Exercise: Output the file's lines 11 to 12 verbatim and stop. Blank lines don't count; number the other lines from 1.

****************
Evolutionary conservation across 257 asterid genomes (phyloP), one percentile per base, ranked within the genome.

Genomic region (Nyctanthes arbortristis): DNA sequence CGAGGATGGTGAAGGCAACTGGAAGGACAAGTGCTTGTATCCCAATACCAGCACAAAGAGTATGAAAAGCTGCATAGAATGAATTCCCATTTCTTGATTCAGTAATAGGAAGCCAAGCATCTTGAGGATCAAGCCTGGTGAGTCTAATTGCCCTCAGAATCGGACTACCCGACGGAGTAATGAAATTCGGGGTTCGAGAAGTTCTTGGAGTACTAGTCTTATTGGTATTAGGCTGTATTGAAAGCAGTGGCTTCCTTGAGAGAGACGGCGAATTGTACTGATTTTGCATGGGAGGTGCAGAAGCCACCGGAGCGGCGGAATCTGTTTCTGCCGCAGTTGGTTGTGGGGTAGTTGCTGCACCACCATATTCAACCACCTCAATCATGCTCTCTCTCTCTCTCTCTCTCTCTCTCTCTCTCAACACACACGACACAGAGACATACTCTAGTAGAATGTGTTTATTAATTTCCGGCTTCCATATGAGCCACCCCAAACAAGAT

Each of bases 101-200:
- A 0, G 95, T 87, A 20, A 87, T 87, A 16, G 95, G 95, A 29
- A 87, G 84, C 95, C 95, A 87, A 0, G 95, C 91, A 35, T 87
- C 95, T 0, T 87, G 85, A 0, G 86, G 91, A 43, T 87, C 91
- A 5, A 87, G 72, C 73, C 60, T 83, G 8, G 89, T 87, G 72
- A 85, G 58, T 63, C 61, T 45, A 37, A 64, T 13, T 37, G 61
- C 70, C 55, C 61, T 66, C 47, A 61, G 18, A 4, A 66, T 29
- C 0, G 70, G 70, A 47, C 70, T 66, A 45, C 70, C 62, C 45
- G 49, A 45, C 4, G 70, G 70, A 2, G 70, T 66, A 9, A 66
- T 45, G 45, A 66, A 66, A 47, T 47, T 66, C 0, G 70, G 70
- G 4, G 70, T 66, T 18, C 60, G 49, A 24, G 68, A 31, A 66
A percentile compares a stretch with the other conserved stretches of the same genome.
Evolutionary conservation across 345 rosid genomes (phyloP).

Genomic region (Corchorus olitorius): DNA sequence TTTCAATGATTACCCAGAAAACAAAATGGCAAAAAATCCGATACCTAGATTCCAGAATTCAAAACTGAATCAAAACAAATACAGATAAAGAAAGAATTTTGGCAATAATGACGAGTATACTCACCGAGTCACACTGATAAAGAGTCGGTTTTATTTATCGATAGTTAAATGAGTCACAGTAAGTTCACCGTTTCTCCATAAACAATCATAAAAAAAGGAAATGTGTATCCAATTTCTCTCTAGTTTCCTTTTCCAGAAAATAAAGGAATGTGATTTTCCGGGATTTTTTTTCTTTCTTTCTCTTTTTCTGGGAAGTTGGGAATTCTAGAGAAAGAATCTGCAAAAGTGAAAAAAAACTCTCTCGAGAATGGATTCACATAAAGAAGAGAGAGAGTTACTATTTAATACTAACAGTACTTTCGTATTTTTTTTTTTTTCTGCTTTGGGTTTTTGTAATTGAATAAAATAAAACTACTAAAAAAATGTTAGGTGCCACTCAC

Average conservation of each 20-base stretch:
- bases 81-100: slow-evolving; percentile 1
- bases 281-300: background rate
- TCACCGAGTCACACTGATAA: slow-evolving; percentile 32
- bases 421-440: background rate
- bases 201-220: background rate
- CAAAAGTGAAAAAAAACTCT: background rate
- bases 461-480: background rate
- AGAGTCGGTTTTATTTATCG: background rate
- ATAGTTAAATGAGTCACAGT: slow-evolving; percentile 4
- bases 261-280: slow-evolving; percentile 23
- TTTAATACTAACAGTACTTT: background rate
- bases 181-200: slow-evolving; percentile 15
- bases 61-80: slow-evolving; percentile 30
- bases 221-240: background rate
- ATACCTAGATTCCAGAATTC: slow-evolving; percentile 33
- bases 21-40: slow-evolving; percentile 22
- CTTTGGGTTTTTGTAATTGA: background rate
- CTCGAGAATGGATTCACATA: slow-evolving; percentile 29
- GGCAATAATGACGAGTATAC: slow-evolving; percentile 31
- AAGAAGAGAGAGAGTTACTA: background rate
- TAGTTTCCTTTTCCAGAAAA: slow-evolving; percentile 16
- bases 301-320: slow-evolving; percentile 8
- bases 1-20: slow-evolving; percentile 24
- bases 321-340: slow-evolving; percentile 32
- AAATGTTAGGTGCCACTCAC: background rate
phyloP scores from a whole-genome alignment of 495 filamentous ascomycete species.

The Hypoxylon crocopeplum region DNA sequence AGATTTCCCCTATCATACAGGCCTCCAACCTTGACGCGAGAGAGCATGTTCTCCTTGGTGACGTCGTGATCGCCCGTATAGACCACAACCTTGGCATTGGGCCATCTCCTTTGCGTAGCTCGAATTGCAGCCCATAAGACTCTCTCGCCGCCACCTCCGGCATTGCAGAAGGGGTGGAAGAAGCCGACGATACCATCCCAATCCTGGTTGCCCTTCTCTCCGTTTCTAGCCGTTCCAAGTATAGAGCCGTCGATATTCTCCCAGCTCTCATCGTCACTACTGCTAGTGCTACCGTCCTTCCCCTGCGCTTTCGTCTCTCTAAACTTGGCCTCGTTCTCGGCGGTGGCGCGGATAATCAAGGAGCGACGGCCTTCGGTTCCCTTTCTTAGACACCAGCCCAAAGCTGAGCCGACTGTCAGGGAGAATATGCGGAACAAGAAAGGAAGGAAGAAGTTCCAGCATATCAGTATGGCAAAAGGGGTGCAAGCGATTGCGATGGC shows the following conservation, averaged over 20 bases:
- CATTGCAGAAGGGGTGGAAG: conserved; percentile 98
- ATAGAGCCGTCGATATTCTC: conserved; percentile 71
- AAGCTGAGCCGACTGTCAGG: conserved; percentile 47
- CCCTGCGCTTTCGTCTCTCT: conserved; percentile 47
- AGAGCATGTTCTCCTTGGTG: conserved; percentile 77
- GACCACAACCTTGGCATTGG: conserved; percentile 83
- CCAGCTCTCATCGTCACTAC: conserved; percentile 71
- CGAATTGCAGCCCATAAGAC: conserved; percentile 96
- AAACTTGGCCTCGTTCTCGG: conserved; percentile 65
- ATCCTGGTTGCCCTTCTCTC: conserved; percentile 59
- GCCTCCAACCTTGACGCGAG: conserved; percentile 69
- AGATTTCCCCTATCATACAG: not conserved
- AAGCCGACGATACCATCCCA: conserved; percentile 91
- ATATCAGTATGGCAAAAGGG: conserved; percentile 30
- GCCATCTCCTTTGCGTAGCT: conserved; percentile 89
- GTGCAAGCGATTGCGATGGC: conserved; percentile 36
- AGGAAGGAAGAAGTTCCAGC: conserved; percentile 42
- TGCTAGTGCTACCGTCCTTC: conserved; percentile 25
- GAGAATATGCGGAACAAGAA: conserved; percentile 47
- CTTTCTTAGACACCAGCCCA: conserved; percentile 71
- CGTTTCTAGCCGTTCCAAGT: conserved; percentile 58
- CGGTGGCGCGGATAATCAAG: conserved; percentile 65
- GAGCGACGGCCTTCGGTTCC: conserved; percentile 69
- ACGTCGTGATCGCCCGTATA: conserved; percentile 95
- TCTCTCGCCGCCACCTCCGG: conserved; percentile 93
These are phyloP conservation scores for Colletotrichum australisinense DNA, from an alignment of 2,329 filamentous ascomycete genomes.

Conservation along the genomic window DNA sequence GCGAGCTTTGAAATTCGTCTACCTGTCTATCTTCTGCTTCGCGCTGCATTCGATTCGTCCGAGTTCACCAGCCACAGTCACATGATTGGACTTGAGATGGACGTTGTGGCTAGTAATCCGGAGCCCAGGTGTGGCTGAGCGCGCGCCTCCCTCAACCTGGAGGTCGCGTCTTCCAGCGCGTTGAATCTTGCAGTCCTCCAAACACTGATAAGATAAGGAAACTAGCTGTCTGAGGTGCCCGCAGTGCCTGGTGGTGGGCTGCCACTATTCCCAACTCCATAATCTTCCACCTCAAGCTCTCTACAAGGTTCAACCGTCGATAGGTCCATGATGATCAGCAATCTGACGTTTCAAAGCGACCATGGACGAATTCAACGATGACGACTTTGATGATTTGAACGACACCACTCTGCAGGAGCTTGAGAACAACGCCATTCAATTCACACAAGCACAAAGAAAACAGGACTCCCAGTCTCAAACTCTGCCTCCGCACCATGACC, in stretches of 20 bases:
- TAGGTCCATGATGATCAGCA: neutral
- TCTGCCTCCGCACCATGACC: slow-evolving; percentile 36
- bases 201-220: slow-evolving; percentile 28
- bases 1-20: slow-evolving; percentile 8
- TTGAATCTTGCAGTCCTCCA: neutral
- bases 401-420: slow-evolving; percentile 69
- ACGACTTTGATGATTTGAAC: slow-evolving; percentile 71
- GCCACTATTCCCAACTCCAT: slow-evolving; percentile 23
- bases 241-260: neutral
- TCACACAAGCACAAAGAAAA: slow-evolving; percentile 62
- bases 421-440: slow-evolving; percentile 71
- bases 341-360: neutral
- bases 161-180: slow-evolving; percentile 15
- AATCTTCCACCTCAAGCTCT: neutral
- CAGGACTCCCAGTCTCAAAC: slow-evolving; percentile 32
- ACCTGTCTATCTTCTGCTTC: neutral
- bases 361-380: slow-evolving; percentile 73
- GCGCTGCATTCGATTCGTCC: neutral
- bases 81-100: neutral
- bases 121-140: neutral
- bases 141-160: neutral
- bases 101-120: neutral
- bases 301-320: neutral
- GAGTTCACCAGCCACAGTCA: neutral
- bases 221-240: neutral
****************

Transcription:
- G 49, A 45, C 4, G 70, G 70, A 2, G 70, T 66, A 9, A 66
- T 45, G 45, A 66, A 66, A 47, T 47, T 66, C 0, G 70, G 70